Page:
The environment reminds me rather a lot of the days spent working on my Amiga 500 and later the A1200. Much of the software is a little unpolished, a little rough around the edges, but include most of the features needed. As I continue to become familiarised with Gnome, I’ll likely find better programs, or new ones that do old things in a better way.

So where to from here? Whilst it nice to not have to spend money buying applications to perform the tasks I require, I now find myself pondering upgrading my hardware again. Having wasted yet another morning attempting to configure my Vista notebook for dual booting with Ubuntu – and failing miserably – I ponder upgrading my spare notebook with additional memory to improve performance. For some odd reason, 512MB doesn’t quite seem to be enough and the older video controller doesn’t want to recognise an external monitor (which may or may not be related to the limited memory). And you can understand my reluctance to spend $135 on upgrade parts for a six year old notebook that might die tomorrow.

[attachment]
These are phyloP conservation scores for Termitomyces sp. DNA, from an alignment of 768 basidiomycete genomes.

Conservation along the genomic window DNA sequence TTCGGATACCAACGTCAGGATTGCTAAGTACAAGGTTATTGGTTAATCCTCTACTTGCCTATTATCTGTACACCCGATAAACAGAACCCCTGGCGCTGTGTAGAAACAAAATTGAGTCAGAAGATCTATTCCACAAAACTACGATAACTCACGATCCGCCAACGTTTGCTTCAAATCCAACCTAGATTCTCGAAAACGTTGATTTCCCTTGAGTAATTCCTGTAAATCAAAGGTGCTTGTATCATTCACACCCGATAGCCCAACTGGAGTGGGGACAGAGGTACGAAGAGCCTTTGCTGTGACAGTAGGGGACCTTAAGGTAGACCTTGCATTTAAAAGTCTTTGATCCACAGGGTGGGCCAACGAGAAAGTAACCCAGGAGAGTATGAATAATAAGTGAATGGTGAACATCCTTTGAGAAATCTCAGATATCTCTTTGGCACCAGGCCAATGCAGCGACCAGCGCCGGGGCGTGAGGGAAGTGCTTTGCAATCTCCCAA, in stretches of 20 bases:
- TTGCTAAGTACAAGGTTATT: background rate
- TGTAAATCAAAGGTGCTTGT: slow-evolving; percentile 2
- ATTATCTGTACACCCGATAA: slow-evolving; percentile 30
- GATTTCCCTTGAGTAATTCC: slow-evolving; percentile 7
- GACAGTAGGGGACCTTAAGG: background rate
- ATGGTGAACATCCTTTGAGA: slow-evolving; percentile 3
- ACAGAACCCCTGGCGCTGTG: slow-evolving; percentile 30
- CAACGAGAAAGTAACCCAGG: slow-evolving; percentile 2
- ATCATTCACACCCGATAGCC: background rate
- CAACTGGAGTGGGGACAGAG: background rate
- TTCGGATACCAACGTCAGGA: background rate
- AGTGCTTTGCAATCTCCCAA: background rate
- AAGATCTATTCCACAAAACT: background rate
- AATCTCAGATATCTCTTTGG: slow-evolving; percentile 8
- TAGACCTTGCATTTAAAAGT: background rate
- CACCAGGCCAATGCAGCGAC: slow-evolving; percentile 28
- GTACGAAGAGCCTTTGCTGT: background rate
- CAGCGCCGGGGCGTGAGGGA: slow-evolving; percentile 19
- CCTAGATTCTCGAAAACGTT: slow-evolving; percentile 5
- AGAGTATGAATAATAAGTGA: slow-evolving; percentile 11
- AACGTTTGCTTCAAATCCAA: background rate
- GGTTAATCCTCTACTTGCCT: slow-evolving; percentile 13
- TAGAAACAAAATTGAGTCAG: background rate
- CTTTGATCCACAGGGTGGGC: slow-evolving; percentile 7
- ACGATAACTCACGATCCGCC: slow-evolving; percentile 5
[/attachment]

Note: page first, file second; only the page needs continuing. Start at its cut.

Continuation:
Playing with Fedora Core 10 on another system implies that that would be a better solution, up until the point of not being able to access my Windows network. Does everything nicely until that point – though I have yet to test it accessing another Linux system on the same network.

As I write, I’m testing an installation of Xubuntu 8.10 downloaded this morning (Xubuntu tends to be a later release than Ubuntu or Kubuntu) – I’ll let you know how that goes.

It would be nice to be free of Windows though – maybe I ought to upgrade the hard disk of the Vista notebook just for a test…